Wednesday, July 26, 2017

Two Kinds of "Strong"


For those of you with children, do your kids have a "lovey"? You know, that comfort object that must go everywhere your child goes for years on end making it impossible to keep clean?? If you have ever had a child that had a comfort object or if YOU were that child (totally raising my hand over here) then you KNOW how precious that item is...especially at bedtime.

This past Sunday we were getting the kids ready for bed when the unthinkable happened: our oldest son, Gabriel, could not find his beloved Babydoll (yes, a baby doll aptly named "Babydoll") anywhere. Gabriel is almost 4 years old and I kid you not, this had literally NEVER happened since we gave him that precious doll at 18 months old.

Gabriel, 18 mos old with his new doll that basically became a family member

Immediately my husband and I went into "keep the toddler calm" mode while simultaneously starting to dread the potential fallout of such a scenario. We calmly looked through the house, retracing every step since we had returned home from an evening Mass while racking our brains for what we were missing. Long story short, Gabriel definitely had Babydoll at church, he definitely had him as we left the church, and I distinctly remembered handing him the doll after buckling him into his car seat. Yet, the doll was nowhere to be found in the car OR the house and we did not remember seeing him carry it inside.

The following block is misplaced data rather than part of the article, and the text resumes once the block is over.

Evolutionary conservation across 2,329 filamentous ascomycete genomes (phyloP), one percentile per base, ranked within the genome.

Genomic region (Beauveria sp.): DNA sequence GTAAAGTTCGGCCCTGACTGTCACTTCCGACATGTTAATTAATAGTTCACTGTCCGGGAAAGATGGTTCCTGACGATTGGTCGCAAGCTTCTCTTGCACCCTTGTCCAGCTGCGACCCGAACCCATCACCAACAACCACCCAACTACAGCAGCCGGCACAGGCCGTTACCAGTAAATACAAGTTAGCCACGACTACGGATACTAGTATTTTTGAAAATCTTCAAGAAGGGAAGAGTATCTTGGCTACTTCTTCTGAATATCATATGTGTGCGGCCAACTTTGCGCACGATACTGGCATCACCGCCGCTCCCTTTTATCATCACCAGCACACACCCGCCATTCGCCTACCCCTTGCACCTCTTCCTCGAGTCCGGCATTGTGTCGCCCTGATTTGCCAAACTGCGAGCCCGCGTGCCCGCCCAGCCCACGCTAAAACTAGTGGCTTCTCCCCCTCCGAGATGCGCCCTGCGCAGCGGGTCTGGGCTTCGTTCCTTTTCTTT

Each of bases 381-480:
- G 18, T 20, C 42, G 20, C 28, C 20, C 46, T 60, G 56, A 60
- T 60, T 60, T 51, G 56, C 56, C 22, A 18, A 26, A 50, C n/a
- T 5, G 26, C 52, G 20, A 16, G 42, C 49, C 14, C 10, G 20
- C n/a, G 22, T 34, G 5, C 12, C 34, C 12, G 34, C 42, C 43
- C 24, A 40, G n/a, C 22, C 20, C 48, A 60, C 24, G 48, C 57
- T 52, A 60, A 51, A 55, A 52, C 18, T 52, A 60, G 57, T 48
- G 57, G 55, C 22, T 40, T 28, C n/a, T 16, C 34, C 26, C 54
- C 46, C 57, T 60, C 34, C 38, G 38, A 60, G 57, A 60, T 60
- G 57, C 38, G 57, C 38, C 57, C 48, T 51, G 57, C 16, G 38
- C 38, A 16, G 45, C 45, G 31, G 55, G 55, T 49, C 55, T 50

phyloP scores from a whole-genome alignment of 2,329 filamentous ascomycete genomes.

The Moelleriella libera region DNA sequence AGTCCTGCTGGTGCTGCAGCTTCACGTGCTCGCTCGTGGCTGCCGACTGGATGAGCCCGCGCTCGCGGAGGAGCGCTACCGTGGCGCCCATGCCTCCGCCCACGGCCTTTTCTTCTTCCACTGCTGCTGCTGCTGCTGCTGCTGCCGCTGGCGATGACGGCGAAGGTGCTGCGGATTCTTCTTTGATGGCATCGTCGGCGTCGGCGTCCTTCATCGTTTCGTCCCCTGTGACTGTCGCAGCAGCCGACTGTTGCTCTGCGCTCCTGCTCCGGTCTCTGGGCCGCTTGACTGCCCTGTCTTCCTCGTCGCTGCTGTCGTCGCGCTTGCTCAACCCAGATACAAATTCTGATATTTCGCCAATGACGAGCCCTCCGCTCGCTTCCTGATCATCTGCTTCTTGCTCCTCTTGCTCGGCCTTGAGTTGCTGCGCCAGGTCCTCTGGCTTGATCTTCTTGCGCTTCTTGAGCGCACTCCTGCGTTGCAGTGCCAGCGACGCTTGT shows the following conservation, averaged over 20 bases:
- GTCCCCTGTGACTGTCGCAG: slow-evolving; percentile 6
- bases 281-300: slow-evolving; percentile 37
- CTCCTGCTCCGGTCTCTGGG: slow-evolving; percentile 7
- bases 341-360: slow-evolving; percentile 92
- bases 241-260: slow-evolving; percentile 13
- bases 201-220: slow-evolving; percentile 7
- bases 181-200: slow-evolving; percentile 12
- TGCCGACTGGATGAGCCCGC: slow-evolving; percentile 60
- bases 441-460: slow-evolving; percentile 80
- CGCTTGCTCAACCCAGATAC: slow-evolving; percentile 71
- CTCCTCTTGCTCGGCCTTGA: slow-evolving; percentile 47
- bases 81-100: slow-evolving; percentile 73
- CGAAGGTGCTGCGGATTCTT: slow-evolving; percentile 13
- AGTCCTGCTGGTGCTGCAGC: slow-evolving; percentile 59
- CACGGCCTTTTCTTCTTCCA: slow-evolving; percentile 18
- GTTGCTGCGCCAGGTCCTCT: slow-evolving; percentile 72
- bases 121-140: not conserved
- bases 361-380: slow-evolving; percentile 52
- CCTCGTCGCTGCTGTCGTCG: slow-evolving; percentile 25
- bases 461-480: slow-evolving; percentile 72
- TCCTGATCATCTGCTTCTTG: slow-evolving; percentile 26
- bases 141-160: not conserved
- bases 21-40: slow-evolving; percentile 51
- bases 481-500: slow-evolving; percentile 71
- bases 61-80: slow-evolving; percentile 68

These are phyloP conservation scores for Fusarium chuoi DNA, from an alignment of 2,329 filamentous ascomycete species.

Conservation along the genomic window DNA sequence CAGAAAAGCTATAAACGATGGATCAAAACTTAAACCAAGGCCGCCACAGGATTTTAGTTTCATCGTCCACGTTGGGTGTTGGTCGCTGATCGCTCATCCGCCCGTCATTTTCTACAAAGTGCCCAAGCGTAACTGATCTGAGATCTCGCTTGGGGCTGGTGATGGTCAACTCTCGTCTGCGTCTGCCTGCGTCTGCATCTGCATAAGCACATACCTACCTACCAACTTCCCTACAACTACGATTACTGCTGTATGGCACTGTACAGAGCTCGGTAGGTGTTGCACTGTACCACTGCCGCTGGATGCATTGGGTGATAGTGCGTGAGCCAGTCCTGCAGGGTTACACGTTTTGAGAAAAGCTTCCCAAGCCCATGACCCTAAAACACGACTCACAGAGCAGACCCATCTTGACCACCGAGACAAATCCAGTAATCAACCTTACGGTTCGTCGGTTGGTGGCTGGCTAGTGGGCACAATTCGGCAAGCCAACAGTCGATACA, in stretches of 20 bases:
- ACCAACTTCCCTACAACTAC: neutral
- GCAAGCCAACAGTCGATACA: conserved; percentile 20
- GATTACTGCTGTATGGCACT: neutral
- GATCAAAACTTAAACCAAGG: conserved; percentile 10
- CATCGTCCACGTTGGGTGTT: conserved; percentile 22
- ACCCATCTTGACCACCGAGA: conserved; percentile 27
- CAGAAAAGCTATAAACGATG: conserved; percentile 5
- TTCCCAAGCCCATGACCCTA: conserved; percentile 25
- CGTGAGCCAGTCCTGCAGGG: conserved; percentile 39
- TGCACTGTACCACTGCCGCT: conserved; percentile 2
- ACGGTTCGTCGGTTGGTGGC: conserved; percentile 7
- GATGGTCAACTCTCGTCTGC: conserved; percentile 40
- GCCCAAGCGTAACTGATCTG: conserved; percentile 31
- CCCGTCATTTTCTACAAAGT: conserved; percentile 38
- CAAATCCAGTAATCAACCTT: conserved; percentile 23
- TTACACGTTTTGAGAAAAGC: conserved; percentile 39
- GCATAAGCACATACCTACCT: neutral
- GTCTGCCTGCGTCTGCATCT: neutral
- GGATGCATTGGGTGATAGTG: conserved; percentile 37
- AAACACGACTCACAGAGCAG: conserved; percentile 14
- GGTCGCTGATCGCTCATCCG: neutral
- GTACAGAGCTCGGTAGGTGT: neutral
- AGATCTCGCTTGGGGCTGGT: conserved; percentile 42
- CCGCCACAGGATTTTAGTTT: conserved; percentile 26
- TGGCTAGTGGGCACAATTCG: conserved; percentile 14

It was a puzzle for sure, but most importantly we had to figure out how to talk Gabriel through what was probably a terrifying prospect: going to bed without his comfort object.

Like all "wise" parents, we purchased a duplicate babydoll long ago, but we did this far too late in the game for it to make much of a difference. Gabriel refers to the dolls as his "old babydoll" and "new babydoll" and does not at all hold the other doll in any more regard than he does his other various stuffed toys. This means that whenever his beloved Babydoll "needs a bath" we have our work cut out for us as we attempt to temporarily substitute the back-up doll for the real deal.

Many toddlers in this scenario would be extremely upset - angry even. Our sweet Gabriel was undoubtedly upset, but he completely bypassed anger or frustration and went straight to on-the-verge-of-tears and shaky-voice sadness, completely breaking my heart in the process. I remember asking him if he felt sad, him nodding yes, and collapsing into my arms for a big hug.

Thankfully, the bedtime story that Gabriel picked out was Tomie dePaola's Strega Nona and the Twins, which gave me the bright idea to explain that the new babydoll is actually Babydoll's twin. I distracted Gabriel with some light-hearted imaginary play about them being twins, we read the story, dressed the "new" doll in a special outfit, and Gabriel went to sleep peacefully.

All in all, I think my husband and I handled the entire scenario pretty well - but you can imagine how much it did NOT feel like a coincidence that the first thing I read the next morning was this article, which discusses basically the same scenario from our previous night! Go ahead, click over. I'll give you a minute to get caught up....

After reading the article I still felt like Michael and I had done a pretty good job, but I realized that I hadn't said too much of anything to Gabriel about the emotions he surely felt beyond briefly acknowledging his sadness.